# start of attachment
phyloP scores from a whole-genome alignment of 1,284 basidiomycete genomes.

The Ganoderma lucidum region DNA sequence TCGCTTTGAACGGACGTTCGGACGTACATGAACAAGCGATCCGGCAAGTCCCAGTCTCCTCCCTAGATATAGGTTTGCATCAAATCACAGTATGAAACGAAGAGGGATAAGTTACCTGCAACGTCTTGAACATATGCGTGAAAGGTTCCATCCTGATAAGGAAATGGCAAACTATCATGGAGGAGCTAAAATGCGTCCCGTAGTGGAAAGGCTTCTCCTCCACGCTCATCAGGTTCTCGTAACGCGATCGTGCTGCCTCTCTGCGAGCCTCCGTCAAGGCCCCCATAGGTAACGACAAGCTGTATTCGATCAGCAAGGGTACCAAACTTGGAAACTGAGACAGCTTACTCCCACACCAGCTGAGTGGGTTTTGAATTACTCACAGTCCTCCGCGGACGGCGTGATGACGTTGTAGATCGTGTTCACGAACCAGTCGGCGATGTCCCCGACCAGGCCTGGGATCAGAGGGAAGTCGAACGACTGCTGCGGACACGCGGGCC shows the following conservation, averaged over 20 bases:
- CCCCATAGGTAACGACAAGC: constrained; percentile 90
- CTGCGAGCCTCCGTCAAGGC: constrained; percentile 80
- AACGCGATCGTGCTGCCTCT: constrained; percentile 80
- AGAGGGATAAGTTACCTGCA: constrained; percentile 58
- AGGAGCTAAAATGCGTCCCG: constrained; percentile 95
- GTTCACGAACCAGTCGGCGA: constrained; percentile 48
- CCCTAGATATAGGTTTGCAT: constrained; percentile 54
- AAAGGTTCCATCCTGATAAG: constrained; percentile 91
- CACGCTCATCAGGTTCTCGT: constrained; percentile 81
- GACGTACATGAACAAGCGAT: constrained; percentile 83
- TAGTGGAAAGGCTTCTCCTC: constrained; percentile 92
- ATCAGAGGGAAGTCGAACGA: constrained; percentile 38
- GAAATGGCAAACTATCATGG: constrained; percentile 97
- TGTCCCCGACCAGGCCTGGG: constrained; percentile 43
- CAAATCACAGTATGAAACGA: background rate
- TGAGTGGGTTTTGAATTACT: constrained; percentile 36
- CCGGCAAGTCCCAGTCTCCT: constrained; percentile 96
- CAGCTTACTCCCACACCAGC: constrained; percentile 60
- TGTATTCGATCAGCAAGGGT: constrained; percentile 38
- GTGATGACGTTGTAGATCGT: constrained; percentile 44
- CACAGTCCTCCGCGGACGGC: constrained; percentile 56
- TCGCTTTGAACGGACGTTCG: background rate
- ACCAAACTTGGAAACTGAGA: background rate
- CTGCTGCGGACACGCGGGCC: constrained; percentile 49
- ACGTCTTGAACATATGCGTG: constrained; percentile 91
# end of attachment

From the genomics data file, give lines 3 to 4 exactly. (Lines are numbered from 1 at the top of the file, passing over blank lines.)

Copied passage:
- CCCCATAGGTAACGACAAGC: constrained; percentile 90
- CTGCGAGCCTCCGTCAAGGC: constrained; percentile 80